President Trump speaks with Russian Foreign Minister Sergei Lavrov, left, and Russian Ambassador to the U.S. Sergei Kislyak during a meeting at the White House in Washington on May 10. (Russian Foreign Ministry via Agence France-Presse)

Jacob Heilbrunn is the editor of the National Interest.

Tucker Carlson’s Fox News show subsists on controversy, which usually consists of the host administering a verbal thrashing to that evening’s liberal guest. But things took an unexpected turn last night when Carlson and the military analyst Ralph Peters, a Fox stalwart, began denouncing each other over Russia policy:

Perhaps nothing better illustrates the topsy-turvy world of GOP foreign policy, in which hard-bitten realists are increasingly squaring off against more idealistic neocons, than their riveting standoff. The issue is fundamental: Should the Trump administration work with autocrats or go for regime change? Should we empathize with the predicaments of our adversaries or seek to take them out?

Carlson, who has emerged as a champion of President Trump, regularly defends his emollient approach to Russia and its president, Vladimir Putin. As Carlson rehearsed the argument that it’s imperative for Americans to make common cause with Putin in fighting the Islamic State in Syria, Peters replied: “He is malevolent and he is as close to pure evil as I can find. He’s also brilliant. I don’t understand what any American would want an alliance with Russia. We should be strengthening our alliance with democracies instead of trashing NATO — we should be building it up much more strongly.”

After Carlson suggested that the United States has worked with bad actors in the past — as it happens, one such was Joseph Stalin in World War II — and that there was no cogent reason not to reach out and snuggle up to Putin, Peters went for the jugular. “You sound like Charles Lindbergh in 1938 saying ‘Hitler hasn’t attacked us,’ ” Peters said. Instead of crumpling, as Peters clearly thought he would, Carlson fired back. “You cannot compare me to someone who made apologies for Hitler. And I don’t think Putin is comparable to Hitler.” For good measure, Carlson went on to paste Peters for his championing of the Iraq War in 2003, noting that he would hate to dredge up his columns from back then — which, incidentally, amounted to a form of doing just that.

For all Carlson’s indignation, it’s hardly surprising that Peters would invoke Lindbergh and the isolationist GOP. World War II is the great test case that conservative realists in both America and Great Britain flunked. Realists like to claim that the internal character of a regime is inconsequential and that all states react the same way to external stimuli, as though they were billiard balls devoid of morality or even impetuosity. Sir Nevile Henderson, an arch-appeaser and ambassador to Berlin, said at the time, “One must also try to understand the German point of view. If we were in Germany’s place what would we … be doing: exactly what I think the Germans are today doing.”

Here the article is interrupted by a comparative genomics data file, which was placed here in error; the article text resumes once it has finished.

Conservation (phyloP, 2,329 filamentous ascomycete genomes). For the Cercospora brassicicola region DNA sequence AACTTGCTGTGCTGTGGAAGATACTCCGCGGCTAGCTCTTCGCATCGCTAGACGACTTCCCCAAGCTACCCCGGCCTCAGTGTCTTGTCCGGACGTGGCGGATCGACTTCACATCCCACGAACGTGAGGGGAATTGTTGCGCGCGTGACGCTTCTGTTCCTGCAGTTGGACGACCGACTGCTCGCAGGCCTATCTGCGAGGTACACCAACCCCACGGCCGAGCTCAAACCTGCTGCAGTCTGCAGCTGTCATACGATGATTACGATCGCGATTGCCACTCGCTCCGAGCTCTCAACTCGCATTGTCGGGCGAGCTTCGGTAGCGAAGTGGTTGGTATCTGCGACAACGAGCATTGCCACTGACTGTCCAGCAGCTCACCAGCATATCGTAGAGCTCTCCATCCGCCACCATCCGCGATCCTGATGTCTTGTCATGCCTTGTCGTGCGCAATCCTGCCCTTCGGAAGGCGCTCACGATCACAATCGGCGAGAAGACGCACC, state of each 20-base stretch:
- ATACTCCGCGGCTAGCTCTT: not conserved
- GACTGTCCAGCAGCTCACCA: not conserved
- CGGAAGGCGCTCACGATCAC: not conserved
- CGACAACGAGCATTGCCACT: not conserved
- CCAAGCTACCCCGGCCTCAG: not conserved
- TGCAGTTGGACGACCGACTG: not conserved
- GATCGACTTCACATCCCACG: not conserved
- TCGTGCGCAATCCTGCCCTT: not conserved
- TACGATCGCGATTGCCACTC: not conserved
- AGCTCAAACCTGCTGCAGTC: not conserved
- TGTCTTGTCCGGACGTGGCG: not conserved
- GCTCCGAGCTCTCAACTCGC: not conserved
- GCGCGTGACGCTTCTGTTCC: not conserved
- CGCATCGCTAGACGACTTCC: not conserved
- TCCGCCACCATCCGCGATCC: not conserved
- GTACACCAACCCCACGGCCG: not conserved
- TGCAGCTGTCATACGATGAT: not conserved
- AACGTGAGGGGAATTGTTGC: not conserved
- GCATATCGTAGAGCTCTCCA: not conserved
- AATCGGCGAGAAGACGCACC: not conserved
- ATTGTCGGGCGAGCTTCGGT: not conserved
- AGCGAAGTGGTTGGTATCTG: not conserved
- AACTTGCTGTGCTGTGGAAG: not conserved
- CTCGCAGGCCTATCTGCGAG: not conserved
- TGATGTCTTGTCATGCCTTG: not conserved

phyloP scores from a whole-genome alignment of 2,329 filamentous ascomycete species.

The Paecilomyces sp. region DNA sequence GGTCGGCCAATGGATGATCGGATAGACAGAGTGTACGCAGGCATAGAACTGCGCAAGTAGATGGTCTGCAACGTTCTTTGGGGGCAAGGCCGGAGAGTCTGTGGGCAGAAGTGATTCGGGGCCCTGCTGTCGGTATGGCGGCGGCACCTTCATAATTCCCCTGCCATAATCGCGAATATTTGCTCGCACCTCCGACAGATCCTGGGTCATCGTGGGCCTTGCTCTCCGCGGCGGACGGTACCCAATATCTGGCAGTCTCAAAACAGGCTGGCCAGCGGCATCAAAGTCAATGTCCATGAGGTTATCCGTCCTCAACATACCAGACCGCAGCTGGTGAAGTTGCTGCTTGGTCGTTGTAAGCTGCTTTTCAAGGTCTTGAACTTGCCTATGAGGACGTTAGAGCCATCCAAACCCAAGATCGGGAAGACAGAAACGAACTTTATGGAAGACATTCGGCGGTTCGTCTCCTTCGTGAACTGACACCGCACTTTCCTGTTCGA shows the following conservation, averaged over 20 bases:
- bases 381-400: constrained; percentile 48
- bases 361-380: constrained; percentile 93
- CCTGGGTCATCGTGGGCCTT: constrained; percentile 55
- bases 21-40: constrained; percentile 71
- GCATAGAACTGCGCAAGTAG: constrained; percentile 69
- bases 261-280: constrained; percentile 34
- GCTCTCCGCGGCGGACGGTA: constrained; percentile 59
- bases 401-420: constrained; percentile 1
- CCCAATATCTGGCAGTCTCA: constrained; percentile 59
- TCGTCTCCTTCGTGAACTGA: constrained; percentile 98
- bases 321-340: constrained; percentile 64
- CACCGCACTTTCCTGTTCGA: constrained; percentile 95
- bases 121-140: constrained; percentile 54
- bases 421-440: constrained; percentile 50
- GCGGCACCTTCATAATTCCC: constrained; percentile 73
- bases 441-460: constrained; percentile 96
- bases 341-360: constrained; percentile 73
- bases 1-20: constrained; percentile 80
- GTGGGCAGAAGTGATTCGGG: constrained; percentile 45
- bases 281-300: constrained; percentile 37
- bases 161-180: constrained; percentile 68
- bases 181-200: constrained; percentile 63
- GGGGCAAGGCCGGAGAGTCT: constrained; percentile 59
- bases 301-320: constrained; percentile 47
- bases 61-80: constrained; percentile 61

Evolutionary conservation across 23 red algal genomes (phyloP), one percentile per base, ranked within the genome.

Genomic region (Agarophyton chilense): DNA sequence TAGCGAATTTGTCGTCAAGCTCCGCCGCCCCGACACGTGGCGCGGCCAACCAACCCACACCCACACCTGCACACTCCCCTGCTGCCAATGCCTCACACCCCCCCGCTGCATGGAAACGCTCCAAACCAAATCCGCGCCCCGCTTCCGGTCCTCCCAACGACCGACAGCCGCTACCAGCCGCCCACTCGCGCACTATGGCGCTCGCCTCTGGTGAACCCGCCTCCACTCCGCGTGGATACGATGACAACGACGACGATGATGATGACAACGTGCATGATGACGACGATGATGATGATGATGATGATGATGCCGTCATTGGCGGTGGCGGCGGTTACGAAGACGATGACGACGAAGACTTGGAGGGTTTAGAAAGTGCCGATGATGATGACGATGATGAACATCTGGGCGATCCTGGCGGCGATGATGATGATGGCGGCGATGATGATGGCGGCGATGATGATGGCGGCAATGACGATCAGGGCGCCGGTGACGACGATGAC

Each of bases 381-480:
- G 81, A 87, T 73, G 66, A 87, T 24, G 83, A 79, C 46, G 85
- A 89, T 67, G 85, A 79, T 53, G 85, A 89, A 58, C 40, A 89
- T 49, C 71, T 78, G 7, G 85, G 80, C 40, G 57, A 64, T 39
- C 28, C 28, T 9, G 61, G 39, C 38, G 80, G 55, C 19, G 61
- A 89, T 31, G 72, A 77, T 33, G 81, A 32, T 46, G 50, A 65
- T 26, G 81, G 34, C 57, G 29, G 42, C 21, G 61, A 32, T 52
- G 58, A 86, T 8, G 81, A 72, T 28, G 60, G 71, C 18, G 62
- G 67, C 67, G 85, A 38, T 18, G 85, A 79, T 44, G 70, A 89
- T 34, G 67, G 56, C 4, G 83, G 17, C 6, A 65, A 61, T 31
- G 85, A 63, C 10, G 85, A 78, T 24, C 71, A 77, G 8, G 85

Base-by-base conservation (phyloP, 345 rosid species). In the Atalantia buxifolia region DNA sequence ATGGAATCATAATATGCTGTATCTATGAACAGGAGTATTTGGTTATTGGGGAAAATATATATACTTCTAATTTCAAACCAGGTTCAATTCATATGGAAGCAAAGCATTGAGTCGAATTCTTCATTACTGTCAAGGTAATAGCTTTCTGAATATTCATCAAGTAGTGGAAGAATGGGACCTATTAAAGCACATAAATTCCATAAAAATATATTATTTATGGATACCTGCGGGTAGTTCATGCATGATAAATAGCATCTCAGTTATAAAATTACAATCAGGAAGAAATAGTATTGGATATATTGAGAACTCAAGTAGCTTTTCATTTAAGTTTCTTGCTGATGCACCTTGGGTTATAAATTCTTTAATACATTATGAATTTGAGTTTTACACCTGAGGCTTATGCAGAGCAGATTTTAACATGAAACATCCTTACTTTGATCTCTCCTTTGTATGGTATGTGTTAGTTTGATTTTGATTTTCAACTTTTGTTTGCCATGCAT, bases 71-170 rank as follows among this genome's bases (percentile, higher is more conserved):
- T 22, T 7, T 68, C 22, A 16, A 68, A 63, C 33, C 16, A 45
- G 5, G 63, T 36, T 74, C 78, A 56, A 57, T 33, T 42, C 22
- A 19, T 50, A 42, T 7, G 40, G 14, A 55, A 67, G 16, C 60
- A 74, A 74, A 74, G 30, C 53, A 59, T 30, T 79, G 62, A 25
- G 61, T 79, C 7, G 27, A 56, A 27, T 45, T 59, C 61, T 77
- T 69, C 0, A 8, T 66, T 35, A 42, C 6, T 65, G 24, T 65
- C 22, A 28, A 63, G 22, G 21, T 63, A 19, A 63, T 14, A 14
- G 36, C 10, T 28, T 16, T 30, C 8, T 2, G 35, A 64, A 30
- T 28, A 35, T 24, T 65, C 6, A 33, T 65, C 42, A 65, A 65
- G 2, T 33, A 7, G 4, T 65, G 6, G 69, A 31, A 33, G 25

Indeed, when it came to Hitler himself, American conservative realists were quite forgiving. The Wall Street Journal editorial page, in June 1940, when Hitler’s tanks were rolling through France, called for “realism” in foreign policy and said that the Fuhrer had “already determined the broad lines of our national life for at least another generation.” By December 1941, it became clear that the isolationist America First movement had actually left America last.

But if World War II, “their finest hour” and Churchillian chest-thumping has become the neocon template for all conflicts, it is also one that has led to grief in Iraq and elsewhere. Fear of a new Munich can serve as a blank check for intervention anywhere and everywhere, leading to catastrophes such as Iraq, which Carlson and Trump have both been quick to invoke. Before the Iraq War in 2003, realists warned about the dangers of hubris in invading Iraq, pointing to the inauspicious prospects for successfully implanting a functioning democracy in the arid sands of the Middle East. Ever since the Iraq War went south, it is the realists who have increasingly had the rhetorical upper hand in debates about intervention abroad.

Whether Trump himself is a consistent, let alone conscious, realist, however, may be doubted. One week he is bombing Syria and avowing his fealty to Article 5. The next he is talking about cozying up to Putin and forming a joint cybersecurity unit. One day he calls North Korean leader Kim Jong Un a “pretty smart cookie.” Another he breathes fire about North Korea’s intercontinental ballistic missile testing. And so on.

Still, his championing of “America first,” his apparent inclination to let bygones be bygones when it comes to Russian meddling in the 2016 election, his enthusiasm for Saudi Arabia, his indifference to human rights – writing in Foreign Policy, Suzanne Nossell complained that Trump “isn’t even moved by the courage of the powerless citizen who challenges the strongman; between authoritarian rulers and the dissidents who challenge them, he chooses the former almost every time” — and his avidity to work with repressive leaders indicate that Trump, on the most basic level, is on board with some crude version of realism. Trump, you could even say, is trying to take the GOP back to the future.

This is why the melee between Peters and Carlson wasn’t a sideshow, but a sign that the fight over foreign policy in the GOP isn’t going away. Maybe it’s just getting started.